Do you know what happens when you write or say something about a weird book, claiming that every reason you love it is rooted in its remarkable weirdness?
Well, since you asked, people start piling a weird amalgamation of weird books on your desk, promising “You’ll love it! It’s so weird! Like, really, really weird!” They start asking you about a series of weird things, wondering if you’ve watched/seen/read any of them and your day turns into a weird spiral of…weird(?) — oh, and I must note, by ‘people’ I mean, Stephan Lee, whom you know rather well.
A week or so ago, mid-Matt and myself raving about Annihilation and Authority (picture: flurried hand gestures, excited voices, compulsive head-nodding) Stephan quietly asked, “Have you read Murakami’s 1Q84?” I’d heard of it, of course, but as he strolled back from his desk, book in hand, all prior “someday when I have time” excuses disappeared. Now was the time.
At first, I was like ‘Whoa! Cool packaging!” and “Hmm, I wonder if this is a play on 1984?” and “Is that two moons on the cover or just one moon, repeated for aesthetic value?” and “Why is her face upside down on the back?”
Then I realized I had roughly 1,000 pages in front of me that needed reading, slammed my head into my keyboard and began.
After a few days indulging in Murakami’s Tokyo/but-not-really-Tokyo, I asked Stephan to share why he found it compelling (other than, “because, weird”) and while he said a lot of smart things, the one I keep thinking about is, “This is an oxymoron, but the absurdity makes sense and the threads come together in the end in a way that’s kind of mind-blowing.”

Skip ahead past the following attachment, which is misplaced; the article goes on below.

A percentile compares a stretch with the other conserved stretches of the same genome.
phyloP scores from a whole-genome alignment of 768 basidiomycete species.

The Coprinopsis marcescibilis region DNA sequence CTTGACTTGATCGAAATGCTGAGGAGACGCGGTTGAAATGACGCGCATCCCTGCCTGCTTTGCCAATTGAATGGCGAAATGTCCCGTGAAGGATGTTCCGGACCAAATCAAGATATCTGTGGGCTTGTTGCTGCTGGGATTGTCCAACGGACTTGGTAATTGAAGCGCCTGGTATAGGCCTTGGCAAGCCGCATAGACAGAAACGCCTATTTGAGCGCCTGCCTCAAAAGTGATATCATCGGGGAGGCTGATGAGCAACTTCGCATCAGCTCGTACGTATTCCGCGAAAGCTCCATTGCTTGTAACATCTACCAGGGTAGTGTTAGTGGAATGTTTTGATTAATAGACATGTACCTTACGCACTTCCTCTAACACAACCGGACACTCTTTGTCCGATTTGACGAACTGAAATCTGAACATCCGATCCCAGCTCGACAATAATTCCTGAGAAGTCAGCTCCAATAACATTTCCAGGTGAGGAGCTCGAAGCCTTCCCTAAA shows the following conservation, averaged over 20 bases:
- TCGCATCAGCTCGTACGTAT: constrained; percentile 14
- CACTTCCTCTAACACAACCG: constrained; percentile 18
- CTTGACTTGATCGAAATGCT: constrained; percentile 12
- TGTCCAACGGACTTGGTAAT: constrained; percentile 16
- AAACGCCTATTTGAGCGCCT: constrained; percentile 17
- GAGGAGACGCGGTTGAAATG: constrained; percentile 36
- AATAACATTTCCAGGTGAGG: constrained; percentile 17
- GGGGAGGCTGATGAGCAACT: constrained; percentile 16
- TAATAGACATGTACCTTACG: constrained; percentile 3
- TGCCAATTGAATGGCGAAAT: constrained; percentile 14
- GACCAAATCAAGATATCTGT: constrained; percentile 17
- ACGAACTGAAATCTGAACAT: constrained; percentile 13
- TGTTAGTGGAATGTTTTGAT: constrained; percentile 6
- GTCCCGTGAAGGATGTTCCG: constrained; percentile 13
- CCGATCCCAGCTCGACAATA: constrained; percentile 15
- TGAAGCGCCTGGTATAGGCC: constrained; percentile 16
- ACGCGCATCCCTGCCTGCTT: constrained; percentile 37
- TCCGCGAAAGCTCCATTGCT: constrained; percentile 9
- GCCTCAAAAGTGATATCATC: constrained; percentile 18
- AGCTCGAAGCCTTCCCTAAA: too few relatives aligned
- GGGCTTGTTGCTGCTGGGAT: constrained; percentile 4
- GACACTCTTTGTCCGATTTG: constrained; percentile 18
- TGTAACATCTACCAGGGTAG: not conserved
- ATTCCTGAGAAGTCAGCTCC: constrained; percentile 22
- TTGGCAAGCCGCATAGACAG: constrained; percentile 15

And it is absurd. Completely, totally, 100-million-percent-parallel-universes-potentially-interacting-absurd, but deliciously and appropriately so. The more bizarre events become, the more they make sense.
It’s worth divulging that Stephan and I, for the most part, do not share similar literary sensibilities — we came at this work from opposing angles. As Stephan says, “I’m not the typical Murakami reader—I’m not a high-concept ‘ideas’ guy when it comes to fiction. I prefer to read about real people and their relationships, stories grounded in the real world and human motivations.” I, however, want to occupy as many other worlds and imaginary spaces as possible. When our female lead, Aomame, exits her cab and her driver bids her farewell by warning that what she is about to do (climb down a staircase) might forever change the nature of reality, I knew I’d found the right book. That moment certainly isn’t what locked Stephan in, but we both ended up in the same (weird) space, loving it.
I’m still in the final third of it (c’mon, it’s complicated) but I’d love you to pick up your own copy and join me.
What should we read next? Something ‘normal’ perhaps? What’s everyone’s favorite beach-read?